- The Interplay adaption of The Lord of the Rings was motion captured in the cheapest, most primitive way imaginable. For example, Gandalf was 'played' by one of the developers wearing a bathrobe, sombrero, and Santa Claus beard.
- Madden NFL Football 1994
- The Legend of Zelda: Ocarina of Time: Some of Link's stunts were done with motion capture.
- The Legend of Zelda: Twilight Princess used motion captured animations in the Zelda series for the first time since 1998. The motion capture is especially evident in cutscenes.
- Experimented with in the Metal Gear Solid VR Missions add-on (2000), brought into all later games in the series, with Hideo Kojima directing the actors as if it were a movie.
- Nearly caused problems when, during the development of Metal Gear Solid 2 (2001), Kojima's son (who had been taken into the studio by his father so he could have company) toddled onto the set, picked up a prop sword and started poking the reflective dots on the motion capture actors' suits with it.
- During development of Metal Gear Solid 4 (2008), the additional time needed to render the cutscenes meant the voice actors had to sync along with camera-recorded motion capture footage instead - weirdly enough, it improved performance. Facial motion capture was also used for the first time, and to great effect.
- Metal Gear Solid V had the voice actors perform their own facial and motion capture, blending in some Ink-Suit Actor elements to make the characters feel more plausible.
- Mortal Kombat: Deadly Alliance has Mokap, a motion capture actor as an actual playable character.
- Capcom's Clock Tower 3 uses motion capture in its cut scenes.
- Primal (2003) When it works, it works really well. A couple of times it seems to be wildly overdone, perhaps to draw attention to the fact that it's motion capture.
- Enter the Matrix (2003) had all actor's movements, combos and speech mo-capped. This resulted in the very smooth movements, unfortunately overshadow by graphics, obsolete even by 2003 standards.
- Ghost Hunter (2003)
- They even seem to have captured Michael Gambon's characteristic stoop.
- Devil May Cry 3: Dante's Awakening (2003) had Reuben Langdon, Daniel Southworth, and Stephanie Cheeva mocap as Dante, Vergil, and Lady respectively.
- Uncharted: Drake's Fortune (2007), Uncharted 2: Among Thieves (2009) and Uncharted 3: Drake's Deception (2011), although Naughty Dog still insists on doing facial animation manually. They are continuing the trend with The Last of Us.
- World in Conflict (2007) and its expansion Soviet Assault use motion-capture for cutscenes; some raw footage of motion-capture sessions plays over the credits with the final cutscene next to it for comparison.
- Tomb Raider: Underworld (2008) used motion capture of gymnast Heidi Moneymaker for Lara's acrobatics.
- Underworld is the first of the Tomb Raider games to use motion capture.
- Ironically, quite a few players complain about Heidi's ...I mean Lara's incredibly fast movement looking jerky.
- Heavy Rain (2010): All major character's performances are fully mocap, including the face and the eyes, just like in Avatar.
- For Grand Theft Auto IV, MMA fighter Bas Rutten was used as the motion actor for Niko's martial arts. Bas was also given a cameo as himself in one of the in-game TV shows.
- This was used for L.A. Noire to help achieve detailed emotions on characters faces.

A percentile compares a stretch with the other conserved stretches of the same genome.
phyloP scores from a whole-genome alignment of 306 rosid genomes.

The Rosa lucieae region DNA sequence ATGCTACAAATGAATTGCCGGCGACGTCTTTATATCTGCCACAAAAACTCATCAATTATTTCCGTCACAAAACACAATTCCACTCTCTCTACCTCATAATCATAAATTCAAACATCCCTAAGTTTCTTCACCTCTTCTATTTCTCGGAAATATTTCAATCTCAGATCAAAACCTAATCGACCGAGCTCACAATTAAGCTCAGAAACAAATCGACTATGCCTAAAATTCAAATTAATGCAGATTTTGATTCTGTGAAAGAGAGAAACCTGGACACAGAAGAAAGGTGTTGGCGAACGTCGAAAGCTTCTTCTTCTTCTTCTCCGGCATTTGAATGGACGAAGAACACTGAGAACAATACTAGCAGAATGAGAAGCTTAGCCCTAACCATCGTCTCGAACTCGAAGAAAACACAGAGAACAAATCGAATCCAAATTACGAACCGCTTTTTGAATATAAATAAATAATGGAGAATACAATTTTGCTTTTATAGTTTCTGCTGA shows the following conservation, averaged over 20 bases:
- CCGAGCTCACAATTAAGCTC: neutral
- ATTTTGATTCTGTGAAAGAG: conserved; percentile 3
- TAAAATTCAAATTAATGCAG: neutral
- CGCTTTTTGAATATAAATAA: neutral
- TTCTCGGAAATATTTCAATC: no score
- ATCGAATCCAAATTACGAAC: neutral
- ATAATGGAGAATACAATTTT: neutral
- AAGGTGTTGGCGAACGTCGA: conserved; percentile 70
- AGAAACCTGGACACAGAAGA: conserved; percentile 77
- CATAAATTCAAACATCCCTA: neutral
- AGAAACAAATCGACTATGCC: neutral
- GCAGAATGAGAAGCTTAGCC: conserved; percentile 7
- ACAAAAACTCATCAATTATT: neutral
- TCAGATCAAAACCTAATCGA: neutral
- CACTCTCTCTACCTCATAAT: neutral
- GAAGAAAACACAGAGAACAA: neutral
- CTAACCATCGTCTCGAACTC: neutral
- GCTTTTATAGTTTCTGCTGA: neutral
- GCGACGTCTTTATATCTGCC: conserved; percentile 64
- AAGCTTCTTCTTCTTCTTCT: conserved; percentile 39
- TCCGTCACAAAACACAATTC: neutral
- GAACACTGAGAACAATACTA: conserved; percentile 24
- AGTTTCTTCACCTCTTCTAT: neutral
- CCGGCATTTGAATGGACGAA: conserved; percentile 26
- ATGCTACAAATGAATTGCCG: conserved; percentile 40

- Heavenly Sword used this for facial expressions in cutscenes.
- Halo games from Halo 4 onward make extensive use of MoCap for cutscene animations, both body and face.
- Beyond: Two Souls (2013), another David Cage game just like Heavy Rain, also used full motion capture and starred Elliot Page and Willem Dafoe as ink suit actors.
- The original version of Final Fantasy XIV used motion capture, including the player character's attack animations. One of the major criticisms of the game was battles felt clunky and slow due to the "weight" the animations had behind them plus their animation locks (though this was just one of many problems the game had). After the game was rebooted, the majority of cutscenes used generic animations while the more important main story cutscenes tended to use mocap animations.
- In-universe in Sandra on the Rocks: Part of Sandra's job as the new model for Carmen Chamelia is to do motion capture for the new Carmen Chamelia game.
- Red vs. Blue: starting in Season 8, battle sequences started being done using motion capture (including most of the insanely awesome Episode 10). Seasons 9 and 10 furthered the motion capture work with all of the Freelancer scenes being entirely motion capture.
- This sorta fits in some computer-animated college demo reels.
- The one from 2006, in particular, has a female character with unnatural Jigglepsychics with her Boobsof Steel; which explains why the animator tried so far to use her expressions (which isn't really a good idea. But the next half which shows the models have the same girl except different boob and butt size; albeit the latter much larger than her breast themselves; plus the posture and color schemes. Even the profile picture is different from the demo reel itself◊ in which her boobs much bigger; probably resembling more of The Prince and Lara Croft.
- Used in in the Donkey Kong Country cartoon, part of the reason why it looks so strange by today's standards.
- The Moxy Show was a very early All-CGI Cartoon by Cartoon Network. Moxy himself had his first appearance was in this TBS cartoon special, which he was rendered in real time, making it among the first TV shows to use mo-cap.
- The humans in Jane and the Dragon were animated this way at Peter Jackson's Weta Digital in New Zealand.
- The planes' faces in Jay Jay the Jet Plane were animated this way, so that's why it looks so creepy to parents and older viewers.
- Tigtone is a groundbreaking example of using motion capture for 2D animation, with digitally painted characters whose mouth movements and facial expressions are controlled by motion capture acting. Since the characters dont move in three dimensions, the face actor for each performance not only wears motion capture dots on their face, but must also sit in a special reclining chair which immobilizes their head so they are always facing straight into the camera positioned above.